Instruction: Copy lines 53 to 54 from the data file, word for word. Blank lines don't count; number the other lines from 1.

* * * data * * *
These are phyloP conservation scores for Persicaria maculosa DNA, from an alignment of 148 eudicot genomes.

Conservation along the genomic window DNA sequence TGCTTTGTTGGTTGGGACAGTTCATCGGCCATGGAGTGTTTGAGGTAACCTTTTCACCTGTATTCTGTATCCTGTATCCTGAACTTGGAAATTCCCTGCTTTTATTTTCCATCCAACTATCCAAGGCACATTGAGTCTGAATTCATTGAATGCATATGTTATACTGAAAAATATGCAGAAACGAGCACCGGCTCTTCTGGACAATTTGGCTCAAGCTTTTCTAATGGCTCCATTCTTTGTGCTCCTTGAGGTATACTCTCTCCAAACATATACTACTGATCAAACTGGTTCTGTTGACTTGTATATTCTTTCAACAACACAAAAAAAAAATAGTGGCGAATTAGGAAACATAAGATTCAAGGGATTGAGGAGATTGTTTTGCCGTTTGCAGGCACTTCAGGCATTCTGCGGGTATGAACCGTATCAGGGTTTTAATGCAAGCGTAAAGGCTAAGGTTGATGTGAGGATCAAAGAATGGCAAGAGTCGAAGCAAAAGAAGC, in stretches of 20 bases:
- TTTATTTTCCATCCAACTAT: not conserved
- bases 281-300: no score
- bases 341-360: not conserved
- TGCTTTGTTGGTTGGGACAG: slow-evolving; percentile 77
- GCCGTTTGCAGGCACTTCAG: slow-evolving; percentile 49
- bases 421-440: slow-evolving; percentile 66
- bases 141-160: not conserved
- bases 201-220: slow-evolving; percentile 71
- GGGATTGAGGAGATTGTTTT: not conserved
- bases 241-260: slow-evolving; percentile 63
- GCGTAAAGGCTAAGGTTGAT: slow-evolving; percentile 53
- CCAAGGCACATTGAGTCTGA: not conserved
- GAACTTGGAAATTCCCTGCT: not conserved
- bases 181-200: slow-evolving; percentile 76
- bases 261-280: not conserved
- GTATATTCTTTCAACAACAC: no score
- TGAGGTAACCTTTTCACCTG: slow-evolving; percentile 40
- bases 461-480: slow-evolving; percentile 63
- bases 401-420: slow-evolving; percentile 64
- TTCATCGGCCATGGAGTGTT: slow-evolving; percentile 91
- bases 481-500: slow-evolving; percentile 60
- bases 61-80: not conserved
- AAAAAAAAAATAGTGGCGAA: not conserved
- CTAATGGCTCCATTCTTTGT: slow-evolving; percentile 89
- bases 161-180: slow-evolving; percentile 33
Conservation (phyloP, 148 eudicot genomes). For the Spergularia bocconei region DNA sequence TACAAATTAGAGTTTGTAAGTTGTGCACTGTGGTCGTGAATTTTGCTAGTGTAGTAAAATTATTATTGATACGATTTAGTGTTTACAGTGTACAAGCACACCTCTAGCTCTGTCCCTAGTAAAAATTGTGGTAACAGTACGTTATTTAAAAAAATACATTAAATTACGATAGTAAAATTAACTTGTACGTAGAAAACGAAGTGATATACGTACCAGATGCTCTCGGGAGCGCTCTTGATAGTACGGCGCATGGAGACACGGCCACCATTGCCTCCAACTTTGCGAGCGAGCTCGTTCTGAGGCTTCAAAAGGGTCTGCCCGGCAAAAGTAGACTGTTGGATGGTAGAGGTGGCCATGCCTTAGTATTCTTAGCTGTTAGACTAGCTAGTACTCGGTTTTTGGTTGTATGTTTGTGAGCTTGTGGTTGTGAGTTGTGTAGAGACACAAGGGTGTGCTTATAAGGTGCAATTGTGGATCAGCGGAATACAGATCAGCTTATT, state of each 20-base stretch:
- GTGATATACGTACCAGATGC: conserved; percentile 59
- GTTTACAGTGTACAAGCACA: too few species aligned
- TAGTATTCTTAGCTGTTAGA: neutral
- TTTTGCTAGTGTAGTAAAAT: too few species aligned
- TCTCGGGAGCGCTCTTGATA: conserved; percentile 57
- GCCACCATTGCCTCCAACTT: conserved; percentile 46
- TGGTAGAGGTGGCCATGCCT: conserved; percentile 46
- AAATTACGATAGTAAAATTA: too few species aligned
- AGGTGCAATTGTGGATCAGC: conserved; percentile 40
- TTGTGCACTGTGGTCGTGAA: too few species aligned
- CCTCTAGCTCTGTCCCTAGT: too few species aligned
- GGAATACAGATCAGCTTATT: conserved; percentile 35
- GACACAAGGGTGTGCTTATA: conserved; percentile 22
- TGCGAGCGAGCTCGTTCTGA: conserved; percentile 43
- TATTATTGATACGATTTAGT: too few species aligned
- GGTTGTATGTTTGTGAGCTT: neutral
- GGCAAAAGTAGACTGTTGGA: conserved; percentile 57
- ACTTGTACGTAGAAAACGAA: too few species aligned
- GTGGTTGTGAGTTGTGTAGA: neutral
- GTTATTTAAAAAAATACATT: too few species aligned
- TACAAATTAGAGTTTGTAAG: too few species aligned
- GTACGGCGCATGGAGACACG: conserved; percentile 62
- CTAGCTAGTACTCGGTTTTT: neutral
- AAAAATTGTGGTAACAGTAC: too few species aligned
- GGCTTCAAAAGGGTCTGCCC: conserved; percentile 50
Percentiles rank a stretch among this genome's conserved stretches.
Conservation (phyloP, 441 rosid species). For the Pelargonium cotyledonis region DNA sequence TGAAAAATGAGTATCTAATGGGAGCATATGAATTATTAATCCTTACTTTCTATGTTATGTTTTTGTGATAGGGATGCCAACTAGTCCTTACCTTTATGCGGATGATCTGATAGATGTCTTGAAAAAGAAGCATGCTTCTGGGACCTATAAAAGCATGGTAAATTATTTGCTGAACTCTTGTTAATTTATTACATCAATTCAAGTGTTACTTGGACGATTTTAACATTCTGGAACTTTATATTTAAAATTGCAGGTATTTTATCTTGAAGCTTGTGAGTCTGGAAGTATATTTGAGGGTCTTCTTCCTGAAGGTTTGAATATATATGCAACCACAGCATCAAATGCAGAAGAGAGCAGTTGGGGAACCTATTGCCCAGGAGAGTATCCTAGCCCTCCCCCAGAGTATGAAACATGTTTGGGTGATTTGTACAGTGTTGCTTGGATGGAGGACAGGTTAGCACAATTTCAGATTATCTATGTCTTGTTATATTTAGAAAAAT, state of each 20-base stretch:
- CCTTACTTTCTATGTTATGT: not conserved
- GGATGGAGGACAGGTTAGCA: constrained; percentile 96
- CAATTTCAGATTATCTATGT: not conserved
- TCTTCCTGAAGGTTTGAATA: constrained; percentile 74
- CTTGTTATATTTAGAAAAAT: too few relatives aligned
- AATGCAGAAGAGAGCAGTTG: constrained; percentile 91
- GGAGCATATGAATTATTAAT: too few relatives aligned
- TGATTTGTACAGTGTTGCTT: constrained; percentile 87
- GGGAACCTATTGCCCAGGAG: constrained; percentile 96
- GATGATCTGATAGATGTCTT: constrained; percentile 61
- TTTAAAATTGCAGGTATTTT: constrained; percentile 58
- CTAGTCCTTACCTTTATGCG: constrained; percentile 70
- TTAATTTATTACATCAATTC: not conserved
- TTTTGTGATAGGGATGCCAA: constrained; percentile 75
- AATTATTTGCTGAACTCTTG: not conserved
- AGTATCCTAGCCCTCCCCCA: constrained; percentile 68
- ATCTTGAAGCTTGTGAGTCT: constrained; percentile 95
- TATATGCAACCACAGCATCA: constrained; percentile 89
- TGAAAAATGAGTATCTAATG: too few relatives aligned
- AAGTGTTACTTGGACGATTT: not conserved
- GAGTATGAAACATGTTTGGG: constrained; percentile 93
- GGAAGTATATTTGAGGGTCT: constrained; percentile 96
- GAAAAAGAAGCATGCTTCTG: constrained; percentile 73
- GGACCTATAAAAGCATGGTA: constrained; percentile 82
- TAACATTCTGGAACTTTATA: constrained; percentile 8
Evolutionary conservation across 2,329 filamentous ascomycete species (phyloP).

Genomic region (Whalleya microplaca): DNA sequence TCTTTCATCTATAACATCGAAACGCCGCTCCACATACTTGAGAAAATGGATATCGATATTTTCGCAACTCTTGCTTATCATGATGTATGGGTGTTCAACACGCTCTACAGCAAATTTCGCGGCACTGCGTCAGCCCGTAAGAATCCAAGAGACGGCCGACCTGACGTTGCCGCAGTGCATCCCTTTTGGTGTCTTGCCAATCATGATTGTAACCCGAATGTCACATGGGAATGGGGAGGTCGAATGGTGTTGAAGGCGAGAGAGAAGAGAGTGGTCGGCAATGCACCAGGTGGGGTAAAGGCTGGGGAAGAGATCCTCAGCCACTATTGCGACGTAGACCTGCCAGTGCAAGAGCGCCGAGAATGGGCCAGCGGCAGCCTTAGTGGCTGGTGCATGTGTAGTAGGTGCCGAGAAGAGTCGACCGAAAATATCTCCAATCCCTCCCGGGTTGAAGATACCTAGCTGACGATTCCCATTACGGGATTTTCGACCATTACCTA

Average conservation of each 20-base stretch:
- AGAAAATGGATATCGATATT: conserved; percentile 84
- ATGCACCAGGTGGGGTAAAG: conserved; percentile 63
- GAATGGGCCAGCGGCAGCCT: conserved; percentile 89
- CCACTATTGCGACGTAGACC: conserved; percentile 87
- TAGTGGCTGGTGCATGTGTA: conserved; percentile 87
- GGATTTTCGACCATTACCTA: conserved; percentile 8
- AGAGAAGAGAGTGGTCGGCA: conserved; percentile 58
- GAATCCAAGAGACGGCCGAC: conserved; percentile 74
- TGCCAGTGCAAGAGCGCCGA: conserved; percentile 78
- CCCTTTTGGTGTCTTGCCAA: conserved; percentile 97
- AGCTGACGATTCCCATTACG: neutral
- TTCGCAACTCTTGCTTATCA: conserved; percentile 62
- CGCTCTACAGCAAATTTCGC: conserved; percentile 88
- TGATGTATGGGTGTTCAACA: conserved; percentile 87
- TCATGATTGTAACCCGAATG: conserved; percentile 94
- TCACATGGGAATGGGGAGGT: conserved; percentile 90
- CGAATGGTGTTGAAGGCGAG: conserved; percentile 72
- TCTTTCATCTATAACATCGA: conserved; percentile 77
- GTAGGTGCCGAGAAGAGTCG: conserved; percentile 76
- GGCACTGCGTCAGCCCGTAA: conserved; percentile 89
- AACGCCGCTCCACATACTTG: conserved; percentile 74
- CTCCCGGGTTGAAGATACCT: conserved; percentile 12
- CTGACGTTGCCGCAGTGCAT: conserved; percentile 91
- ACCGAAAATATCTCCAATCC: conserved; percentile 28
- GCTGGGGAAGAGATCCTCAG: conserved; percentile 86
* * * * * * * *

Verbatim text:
- GGCTTCAAAAGGGTCTGCCC: conserved; percentile 50
Percentiles rank a stretch among this genome's conserved stretches.